Usually, it is not enough to configure a default route on one router and be done with it. The default route must be shared with other routers, as depicted in Figure 3-10.
In Figure 3-10, Router E is the exit point for traffic leaving the corporate network and heading out to the Internet. Router E is configured with a default route so that it doesn't have to hold the entire Internet routing table. This satisfies Router E's requirement to reach points on the Internet, but what about the other routers in the corporate network? They must also learn about this default route or they will not know how to forward a packet destined to the Internet (they will drop the packet). To inform others of the default route, Router E propagates the default route with the interior routing protocol. In the same way that it carries normal routes, the routing protocol carries the default route to all parts of the corporate network. As each router receives the default route, it can then forward traffic destined for the Internet. This process is called originating (or advertising) a default route. Because Router E starts it all, E is the originator.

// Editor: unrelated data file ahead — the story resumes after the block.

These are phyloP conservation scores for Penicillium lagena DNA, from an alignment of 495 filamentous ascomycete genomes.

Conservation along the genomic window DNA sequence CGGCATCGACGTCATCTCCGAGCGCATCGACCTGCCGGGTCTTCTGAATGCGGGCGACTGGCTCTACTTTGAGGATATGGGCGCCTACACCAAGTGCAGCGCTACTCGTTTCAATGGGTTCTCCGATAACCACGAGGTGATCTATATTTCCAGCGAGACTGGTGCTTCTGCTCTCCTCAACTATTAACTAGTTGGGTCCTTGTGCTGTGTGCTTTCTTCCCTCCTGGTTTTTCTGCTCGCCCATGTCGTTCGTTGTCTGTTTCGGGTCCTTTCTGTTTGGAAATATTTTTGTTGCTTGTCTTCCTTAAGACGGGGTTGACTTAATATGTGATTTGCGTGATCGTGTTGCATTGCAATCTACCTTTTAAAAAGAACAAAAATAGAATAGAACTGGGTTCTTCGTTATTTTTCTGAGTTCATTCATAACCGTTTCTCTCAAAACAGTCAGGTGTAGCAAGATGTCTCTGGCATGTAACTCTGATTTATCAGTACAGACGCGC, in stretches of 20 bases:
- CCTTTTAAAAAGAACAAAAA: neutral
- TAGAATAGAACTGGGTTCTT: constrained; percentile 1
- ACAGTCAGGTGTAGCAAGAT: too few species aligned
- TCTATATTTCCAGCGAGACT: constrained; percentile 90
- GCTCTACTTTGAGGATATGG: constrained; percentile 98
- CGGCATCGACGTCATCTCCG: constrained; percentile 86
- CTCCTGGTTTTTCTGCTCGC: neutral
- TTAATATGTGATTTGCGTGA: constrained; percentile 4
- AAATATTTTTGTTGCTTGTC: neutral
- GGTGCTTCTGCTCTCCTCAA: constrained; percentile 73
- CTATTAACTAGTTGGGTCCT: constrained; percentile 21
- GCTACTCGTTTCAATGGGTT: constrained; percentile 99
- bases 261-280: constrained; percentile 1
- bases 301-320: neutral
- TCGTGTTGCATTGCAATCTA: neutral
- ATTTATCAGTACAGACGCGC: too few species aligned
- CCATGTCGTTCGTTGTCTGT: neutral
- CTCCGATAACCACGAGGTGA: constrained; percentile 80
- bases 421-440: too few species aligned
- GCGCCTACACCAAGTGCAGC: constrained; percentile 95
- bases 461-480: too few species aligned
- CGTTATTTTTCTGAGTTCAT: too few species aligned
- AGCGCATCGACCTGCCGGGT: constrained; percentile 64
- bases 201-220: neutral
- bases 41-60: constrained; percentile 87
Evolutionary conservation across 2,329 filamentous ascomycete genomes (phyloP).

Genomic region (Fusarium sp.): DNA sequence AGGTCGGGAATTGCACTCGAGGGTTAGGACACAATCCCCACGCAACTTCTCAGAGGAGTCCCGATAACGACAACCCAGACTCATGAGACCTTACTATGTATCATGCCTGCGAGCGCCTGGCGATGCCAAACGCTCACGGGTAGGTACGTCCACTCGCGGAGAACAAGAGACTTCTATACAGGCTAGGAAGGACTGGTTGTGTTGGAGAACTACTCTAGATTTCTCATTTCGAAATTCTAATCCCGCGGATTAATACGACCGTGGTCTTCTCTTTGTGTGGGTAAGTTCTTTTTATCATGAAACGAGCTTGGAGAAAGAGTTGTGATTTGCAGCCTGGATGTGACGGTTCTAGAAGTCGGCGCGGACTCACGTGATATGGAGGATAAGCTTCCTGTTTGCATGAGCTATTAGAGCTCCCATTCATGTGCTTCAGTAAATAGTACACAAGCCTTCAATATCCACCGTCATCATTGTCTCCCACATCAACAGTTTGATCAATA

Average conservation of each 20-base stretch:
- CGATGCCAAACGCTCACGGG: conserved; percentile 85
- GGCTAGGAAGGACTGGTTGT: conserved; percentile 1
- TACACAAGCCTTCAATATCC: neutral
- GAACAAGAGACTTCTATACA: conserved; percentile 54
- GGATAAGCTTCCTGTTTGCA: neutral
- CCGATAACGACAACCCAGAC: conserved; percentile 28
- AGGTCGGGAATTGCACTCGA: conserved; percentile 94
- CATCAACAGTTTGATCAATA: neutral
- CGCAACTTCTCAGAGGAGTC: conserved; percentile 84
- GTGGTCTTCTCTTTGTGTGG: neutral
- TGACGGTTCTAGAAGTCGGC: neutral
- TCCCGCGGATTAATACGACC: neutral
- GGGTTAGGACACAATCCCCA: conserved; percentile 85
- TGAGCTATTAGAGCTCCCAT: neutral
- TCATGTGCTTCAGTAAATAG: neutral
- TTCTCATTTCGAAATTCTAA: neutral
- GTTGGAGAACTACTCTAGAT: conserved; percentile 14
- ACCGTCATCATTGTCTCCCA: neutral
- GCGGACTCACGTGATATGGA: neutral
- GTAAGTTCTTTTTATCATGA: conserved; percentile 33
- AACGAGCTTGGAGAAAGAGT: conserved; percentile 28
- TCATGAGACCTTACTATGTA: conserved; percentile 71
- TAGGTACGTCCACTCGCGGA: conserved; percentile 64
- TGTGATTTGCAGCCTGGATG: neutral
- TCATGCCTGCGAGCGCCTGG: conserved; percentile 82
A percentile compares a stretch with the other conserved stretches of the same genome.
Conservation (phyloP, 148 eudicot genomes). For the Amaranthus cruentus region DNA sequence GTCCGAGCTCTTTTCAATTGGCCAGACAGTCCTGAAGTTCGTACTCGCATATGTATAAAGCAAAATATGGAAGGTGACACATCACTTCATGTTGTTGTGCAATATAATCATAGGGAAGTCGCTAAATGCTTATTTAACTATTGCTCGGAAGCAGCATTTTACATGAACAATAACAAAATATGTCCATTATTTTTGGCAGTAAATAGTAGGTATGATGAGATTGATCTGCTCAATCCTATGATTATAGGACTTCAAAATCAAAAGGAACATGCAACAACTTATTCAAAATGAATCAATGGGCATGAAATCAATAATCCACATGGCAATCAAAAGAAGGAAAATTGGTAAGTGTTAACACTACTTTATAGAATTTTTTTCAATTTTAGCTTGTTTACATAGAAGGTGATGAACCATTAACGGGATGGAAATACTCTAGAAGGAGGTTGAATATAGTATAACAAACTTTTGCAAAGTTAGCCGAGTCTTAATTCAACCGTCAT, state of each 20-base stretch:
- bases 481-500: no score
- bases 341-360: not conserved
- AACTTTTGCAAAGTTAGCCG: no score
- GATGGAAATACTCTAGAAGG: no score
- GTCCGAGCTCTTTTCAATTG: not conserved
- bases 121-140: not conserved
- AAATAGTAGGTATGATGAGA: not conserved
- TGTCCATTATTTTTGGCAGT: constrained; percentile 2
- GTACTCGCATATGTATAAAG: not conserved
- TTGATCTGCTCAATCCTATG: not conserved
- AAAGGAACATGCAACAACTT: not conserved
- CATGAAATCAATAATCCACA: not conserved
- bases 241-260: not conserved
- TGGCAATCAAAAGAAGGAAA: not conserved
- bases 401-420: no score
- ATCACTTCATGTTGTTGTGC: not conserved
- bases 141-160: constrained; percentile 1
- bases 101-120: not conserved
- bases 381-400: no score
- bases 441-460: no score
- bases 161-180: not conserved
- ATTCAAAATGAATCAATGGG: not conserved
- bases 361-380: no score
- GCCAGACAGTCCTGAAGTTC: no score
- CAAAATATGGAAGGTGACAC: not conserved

RIP, IGRP, OSPF, or EIGRP
Was this article helpful?